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Practicing Freedom

Photo by Cristian Siallagan on Unsplash

The Bird Who Flew Free

Once upon a time there was a kind-hearted, wealthy man who had a beautiful talking bird as a companion. The bird lived in an elaborate and expansive cage with everything she could possibly need. The man loved and cared for the bird with all of his heart, giving her the best food and always showering her with attention and affection.

There came a day when the man had occasion to travel to the homeland of the bird. She pleaded with him to go along to see her family but the man would not permit it. He was worried the bird might be stolen as they traveled. As a consolation, he agreed to take a message to the bird’s family.

Upon arriving in the jungle, the man found the bird’s mother. When she read the message, the mother bird fell out of the tree, landing with a soft thud on the ground, dead at the man’s feet.

The man returned home with this sad news. When the bird heard what happened to her mother, she immediately dropped onto the floor of the cage, completely still.

The man assumed she died from the sadness and shock of hearing about her mother’s death. He gently removed her from the cage and laid her on the table to prepare for a burial.

As soon as the man’s hands lifted from her, the bird flew up and out the window.

Shocked, the man shouted out, demanding the bird explain what had happened.

The bird replied, my message to my mother said, “ ‘I seem to have everything I need here but I still can’t thrive. Please tell me what I need to do to flourish while living in this cage.’

My mother gave you a message in return. I had to pretend to be dead so you would take me out of the cage. I understand now that I cannot thrive without freedom.”

What is freedom?

Mokṣa is the Sanskrit word for freedom or liberation. The root word muc, means free, let go, release, liberate.

But freedom from what?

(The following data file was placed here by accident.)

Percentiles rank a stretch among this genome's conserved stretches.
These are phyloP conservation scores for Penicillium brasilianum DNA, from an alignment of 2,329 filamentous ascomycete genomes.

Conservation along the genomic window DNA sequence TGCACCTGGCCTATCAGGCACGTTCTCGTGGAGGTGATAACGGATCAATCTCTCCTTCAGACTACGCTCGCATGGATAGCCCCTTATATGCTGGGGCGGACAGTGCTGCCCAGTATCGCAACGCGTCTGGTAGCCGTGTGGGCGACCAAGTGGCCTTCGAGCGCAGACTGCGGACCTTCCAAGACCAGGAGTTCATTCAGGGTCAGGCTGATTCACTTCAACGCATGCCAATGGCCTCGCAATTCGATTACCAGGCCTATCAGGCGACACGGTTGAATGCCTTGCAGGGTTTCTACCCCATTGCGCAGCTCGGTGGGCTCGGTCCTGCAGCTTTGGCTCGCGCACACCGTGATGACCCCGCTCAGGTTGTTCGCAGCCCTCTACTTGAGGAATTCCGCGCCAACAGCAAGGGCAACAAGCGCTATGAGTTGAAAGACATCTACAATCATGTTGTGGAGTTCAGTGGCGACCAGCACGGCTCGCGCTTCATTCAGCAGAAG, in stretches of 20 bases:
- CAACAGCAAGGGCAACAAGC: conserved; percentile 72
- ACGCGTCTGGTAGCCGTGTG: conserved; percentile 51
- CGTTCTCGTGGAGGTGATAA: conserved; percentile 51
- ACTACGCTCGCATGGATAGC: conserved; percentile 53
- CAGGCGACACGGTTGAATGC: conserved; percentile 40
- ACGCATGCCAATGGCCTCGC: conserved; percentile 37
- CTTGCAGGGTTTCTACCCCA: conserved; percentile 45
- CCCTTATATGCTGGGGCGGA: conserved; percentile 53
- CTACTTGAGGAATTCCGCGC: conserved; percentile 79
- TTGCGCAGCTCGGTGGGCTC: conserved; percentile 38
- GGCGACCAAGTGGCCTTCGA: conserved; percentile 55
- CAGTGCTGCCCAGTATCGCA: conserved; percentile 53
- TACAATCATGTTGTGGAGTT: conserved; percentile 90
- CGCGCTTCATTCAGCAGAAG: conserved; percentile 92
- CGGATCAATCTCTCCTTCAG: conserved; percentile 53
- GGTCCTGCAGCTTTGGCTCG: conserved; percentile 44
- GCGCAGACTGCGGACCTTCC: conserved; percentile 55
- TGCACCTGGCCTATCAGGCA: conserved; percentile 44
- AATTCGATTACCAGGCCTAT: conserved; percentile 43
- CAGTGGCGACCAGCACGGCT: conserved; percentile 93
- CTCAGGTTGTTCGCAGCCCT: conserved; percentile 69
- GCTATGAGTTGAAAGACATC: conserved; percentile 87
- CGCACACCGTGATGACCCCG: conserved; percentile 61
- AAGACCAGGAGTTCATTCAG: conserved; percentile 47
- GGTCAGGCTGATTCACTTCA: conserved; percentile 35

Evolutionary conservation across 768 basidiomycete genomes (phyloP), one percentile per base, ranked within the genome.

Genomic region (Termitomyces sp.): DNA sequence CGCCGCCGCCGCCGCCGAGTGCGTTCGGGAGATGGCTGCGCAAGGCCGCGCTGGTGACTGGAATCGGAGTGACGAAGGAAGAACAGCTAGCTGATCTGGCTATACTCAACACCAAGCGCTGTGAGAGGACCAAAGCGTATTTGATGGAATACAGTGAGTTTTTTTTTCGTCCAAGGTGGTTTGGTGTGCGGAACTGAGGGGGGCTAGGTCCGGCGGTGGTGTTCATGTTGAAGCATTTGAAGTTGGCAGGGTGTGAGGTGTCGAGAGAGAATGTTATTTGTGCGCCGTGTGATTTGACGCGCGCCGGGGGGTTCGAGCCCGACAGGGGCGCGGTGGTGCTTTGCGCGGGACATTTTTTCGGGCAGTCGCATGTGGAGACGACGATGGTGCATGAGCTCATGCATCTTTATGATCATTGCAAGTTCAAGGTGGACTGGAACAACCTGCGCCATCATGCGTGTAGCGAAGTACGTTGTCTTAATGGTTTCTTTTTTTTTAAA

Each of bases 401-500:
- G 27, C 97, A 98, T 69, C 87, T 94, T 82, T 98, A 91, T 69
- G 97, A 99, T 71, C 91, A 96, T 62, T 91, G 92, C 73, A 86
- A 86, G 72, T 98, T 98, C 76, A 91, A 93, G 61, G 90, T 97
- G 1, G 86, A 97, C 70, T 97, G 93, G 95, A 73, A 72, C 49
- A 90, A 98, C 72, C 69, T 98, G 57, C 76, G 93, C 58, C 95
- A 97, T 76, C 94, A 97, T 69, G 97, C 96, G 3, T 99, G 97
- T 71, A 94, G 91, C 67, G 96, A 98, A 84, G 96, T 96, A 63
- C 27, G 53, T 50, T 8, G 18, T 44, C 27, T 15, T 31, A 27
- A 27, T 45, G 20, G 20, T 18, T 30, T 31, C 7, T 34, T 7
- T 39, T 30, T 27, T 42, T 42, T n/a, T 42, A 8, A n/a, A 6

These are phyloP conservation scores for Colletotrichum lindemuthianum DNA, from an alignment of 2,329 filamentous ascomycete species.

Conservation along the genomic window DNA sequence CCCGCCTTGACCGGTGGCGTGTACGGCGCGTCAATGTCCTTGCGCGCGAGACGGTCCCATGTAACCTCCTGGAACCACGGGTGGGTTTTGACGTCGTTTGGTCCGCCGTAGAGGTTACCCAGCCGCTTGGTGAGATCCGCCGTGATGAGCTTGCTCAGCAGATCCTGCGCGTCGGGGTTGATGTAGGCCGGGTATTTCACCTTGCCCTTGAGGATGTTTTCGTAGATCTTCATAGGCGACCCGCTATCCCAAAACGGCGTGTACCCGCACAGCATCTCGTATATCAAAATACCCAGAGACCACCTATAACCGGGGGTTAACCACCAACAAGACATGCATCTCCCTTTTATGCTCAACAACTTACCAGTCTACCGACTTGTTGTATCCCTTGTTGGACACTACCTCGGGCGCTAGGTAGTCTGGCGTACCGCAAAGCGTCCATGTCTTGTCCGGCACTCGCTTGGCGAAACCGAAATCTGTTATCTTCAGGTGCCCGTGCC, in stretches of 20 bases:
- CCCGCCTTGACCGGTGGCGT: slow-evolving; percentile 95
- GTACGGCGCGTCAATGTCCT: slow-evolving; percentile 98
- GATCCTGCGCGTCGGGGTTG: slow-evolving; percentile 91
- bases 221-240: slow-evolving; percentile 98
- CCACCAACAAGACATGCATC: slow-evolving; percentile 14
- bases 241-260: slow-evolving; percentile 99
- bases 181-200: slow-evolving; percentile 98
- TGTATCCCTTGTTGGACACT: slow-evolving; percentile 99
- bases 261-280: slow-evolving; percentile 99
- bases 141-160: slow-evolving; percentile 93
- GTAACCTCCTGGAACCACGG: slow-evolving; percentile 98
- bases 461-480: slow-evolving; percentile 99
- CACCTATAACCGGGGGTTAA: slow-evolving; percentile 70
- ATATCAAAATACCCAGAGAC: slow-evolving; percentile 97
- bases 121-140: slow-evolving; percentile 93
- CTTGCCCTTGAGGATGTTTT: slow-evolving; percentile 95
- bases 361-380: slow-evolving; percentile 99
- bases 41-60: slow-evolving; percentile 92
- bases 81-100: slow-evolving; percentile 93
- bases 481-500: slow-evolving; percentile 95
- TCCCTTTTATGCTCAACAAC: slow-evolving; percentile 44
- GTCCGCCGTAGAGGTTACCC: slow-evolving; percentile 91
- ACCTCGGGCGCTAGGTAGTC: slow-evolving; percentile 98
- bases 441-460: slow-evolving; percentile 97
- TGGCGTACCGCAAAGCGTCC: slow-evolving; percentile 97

Of course the cage in the story is a metaphor for the kinds of restrictions we feel in our daily lives: time, money, our physical body, our thoughts, the expectations of others on us, and the expectations we place on other people…

Yoga argues that the ways we are restricted and the ways we restrict other beings are a hallmark of our collective amnesia. We forget that we are all united by one universal Supreme Consciousness; there is divinity in everyone and everything.

Because we are so terrible at remembering how to find our inner goddesses and how to see her in others, we require multiple lifetimes to figure it out. We end up being trapped in a cyclic cage of death and rebirth. With any luck we learn a bit in each lifetime until we can experience a little less suffering each go round.

Mokṣa is the ultimate act of being freed from the cycle.

On a smaller scale, we experience small moments of freedom on a regular basis, kind of like mile markers on our journey to reassure us that we are going in the right direction.

Playing Dead

Just as the bird in the parable played dead to find freedom, yoga invites us to play dead in our practice śavāsana.

The English translation of the word śavāsana is corpse pose. Not many yoga teachers refer to it as this, preferring the more gentle moniker resting pose.

Without the philosophical context, calling śavāsana the pose of a corpse might be distractingly morbid. (Though I must admit I’ve taken plenty of intensely vigorous asana classes where I certainly felt about as energetic as a corpse by the end!)

In śavāsana and in Restorative Yoga generally, we are called to stop doing, to pause the productivity, and to allow ourselves to be unrestricted so we can listen deeply. It’s in these quiet moments when we get signals that we are on the right track or that we need to course correct.

Have you ever experienced a moment of intense and nearly inexplicable peace when you are resting?

That’s a mokṣa mile marker!

We are on the right path and we have an invitation to consider how we might create that kind of ease in other moments of our life.

Practice Rest

These kinds of realizations only happen when we practice resting.

You already know you are in the right place to find LOTS of opportunities to rest. Every Sunday at 3:30 pm ET, you can join me, Carrie, Deb, or Chris for down regulating practices to help you find freedom from whatever restricts you.

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